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United States Department of Agriculture

Agricultural Research Service

Yes, Really . . . A Store-Bought Tomato With Vine-Ripened Taste!

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Yes, Really . . . A Store-Bought Tomato With Vine-Ripened Taste!

Hormones! They're important to the human body's growth and metabolism. For similar reasons, they're also vital to plants.

Of the five major plant hormones, auxin has been known the longest and is probably the most important.

Auxin causes a tomato to grow and ripen, according to ARS plant physiologist Jerry D. Cohen. And if scientists can learn more about this plant growth hormone, the result could be a store-bought tomato that tastes home grown. Cohen is working toward that goal at the ARS Horticultural Crops Quality Laboratory in Beltsville, Maryland.

"If we can determine how auxin is made in a plant, then we can change the concentration, or level. We also need to know how much is made and how it is broken down," he says.

During ripening, auxin degrades to low levels, often resulting in overripening. "Since we want to delay ripening," Cohen says, "we want to increase the levels at this stage of growth. If we raise the auxin levels, we slow down ripening and increase shelf life."

Growers now pick tomatoes when they're still green to ensure that they'll ship well. If tomatoes were picked fully ripened, they'd deteriorate before reaching the grocery shelf. Tomatoes from the produce bin in supermarkets are often hard and tasteless simply because they were picked green, before being given time to ripen on the vine.

Cohen says that scientists have been working with auxin for more than 120 years. One problem, he says, is that when researchers changed auxin levels, the changes were expressed throughout the plant. Scientists would like to control auxin production so it can be introduced into particular, targeted tissues.

To change auxin levels in fruit, it was important to first find out how plants make it. Earlier studies suggested that this plant hormone was made from tryptophan, an amino acid.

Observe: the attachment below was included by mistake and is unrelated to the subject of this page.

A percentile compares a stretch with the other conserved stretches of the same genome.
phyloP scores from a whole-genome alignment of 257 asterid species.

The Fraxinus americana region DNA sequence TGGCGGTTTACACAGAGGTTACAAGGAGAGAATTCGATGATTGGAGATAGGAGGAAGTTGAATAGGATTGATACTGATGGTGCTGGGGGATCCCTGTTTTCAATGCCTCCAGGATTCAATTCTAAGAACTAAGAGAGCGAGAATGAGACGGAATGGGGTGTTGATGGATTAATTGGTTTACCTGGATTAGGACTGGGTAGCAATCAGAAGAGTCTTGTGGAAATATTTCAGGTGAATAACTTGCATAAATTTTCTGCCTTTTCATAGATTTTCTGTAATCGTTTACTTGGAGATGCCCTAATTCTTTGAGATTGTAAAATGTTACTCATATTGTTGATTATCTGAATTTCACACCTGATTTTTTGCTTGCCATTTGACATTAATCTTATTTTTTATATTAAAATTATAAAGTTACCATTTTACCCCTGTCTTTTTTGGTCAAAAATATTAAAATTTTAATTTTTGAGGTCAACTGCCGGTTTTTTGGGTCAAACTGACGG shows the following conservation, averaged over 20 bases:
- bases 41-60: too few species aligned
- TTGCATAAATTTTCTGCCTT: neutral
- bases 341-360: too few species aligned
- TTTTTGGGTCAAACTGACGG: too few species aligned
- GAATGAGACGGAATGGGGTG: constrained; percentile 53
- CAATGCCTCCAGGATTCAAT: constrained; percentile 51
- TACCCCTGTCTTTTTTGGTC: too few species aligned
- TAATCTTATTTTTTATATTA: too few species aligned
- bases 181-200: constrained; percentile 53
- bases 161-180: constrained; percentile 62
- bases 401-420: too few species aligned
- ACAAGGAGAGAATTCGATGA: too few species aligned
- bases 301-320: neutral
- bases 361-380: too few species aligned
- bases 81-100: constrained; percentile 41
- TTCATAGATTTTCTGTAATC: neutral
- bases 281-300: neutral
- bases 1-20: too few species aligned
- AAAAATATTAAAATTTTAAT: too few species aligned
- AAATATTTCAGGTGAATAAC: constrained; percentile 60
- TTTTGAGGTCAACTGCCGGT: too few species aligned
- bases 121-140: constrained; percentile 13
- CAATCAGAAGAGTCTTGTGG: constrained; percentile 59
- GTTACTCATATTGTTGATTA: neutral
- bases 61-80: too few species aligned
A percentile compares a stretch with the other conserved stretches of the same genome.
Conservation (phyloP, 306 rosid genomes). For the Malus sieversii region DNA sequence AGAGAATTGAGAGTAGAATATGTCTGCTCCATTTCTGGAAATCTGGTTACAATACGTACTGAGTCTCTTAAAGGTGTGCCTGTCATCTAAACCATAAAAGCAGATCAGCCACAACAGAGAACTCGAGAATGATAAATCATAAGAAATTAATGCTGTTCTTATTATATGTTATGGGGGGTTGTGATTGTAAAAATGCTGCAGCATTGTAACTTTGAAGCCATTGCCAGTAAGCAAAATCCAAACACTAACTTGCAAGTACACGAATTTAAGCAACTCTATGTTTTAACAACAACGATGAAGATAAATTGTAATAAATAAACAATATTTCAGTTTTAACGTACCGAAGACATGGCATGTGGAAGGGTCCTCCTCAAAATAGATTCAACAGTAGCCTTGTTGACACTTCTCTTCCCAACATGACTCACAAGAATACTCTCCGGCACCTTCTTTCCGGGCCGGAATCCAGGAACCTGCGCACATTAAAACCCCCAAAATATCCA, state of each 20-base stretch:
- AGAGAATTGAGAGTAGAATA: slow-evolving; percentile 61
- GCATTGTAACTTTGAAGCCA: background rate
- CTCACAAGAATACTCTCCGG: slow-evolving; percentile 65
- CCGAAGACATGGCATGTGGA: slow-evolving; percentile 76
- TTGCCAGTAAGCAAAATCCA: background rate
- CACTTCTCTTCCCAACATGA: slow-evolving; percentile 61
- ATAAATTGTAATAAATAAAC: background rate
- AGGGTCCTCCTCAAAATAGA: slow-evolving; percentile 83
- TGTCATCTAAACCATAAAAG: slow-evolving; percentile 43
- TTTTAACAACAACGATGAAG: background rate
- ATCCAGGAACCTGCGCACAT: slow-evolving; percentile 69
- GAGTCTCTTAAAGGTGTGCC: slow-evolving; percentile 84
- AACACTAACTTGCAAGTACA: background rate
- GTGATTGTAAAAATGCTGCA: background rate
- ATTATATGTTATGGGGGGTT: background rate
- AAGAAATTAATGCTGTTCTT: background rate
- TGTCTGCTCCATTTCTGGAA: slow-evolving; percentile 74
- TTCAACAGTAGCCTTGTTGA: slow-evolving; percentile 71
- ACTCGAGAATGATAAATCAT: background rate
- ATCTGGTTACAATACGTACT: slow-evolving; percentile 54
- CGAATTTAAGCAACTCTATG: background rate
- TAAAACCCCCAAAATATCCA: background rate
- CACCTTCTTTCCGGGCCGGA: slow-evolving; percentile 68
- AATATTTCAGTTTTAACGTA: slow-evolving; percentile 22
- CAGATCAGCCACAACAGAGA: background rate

Cohen and colleagues showed that plants that don't make tryptophan can still make auxin. Until now, auxin production was studied only inside whole plants or cells. But Cohen has reproduced this hormone outside the cell, where it can be studied in greater detail.

Changing From the Inside, Out

Cohen and associate Mridula Iyer, working with plant molecular biologist Janet P. Slovin of the ARS Climate Stress Laboratory in Beltsville, are looking at genetic methods to alter auxin levels. They inserted a backwards copy of iaglu—a gene from corn—into a tomato. The purpose was to turn this gene off in the tomato. Because the backward gene was put in with a fruit-specific promoter—a piece of DNA placed in front of the gene that controls when and where that gene will be "turned on"—the activity was changed only in the tomato fruit.

"We specifically changed the hormone levels in the fruit, but not in other parts of the plant," Cohen reports. "Tomatoes from this genetic research ripened more slowly, but not enough to make a major difference."

Future work is aimed at using a native tomato gene in the same way to alter the biosynthesis of auxin. Just as important is determining the plant's ability to destroy or break down the hormone when the fruit is in the very early, or "breaker," stage of ripening.

Cohen and colleagues discovered some other interesting aspects of the iaglu gene. Decreasing the gene's level of expression throughout receptor plants caused them to easily form large numbers of roots from cuttings and spurred rapid root growth in germinating seedlings.

This could significantly help in developing techniques for plants that are difficult to root from cuttings and increase the survival rate of seeds planted in dry soils.

"We also got seedless tomatoes from overexpressing the corn gene specifically in fruit," Cohen says. "Because it didn't happen every time, we're trying to determine if the cause is directly linked to the gene or is just a result of transforming the plant."

Cohen expects the auxin research to produce vine-ripened tomatoes with increased shelf life, better flavor, and enough firmness to last until the consumer plucks the fruit from the produce bin for a salad or sandwich.

When? "In about 3 years," he says.—By Doris Stanley Lowe, Agricultural Research Service Information Staff.

This research is part of Improving Plant Biological and Molecular Processes, an ARS National Program described on the World Wide Web at http://www.nps.ar s.usda.gov/programs/cppvs.htm.

Jerry D. Cohen is with the USDA-ARS Horticultural Crops Quality Laboratory, 10300 Baltimore Ave., Beltsville, MD 20705-2350; phone (301) 504-6128, fax (301) 504-5107. Until October 1999, he is temporarily at the National Science Foundation; phone (703) 306-1442, fax (703) 306-0355.

"Yes, Really . . . A Store-Bought Tomato With Vine-Ripened Taste!" was published in the April 1999 issue of Agricultural Research magazine.

Last Modified: 3/19/2007
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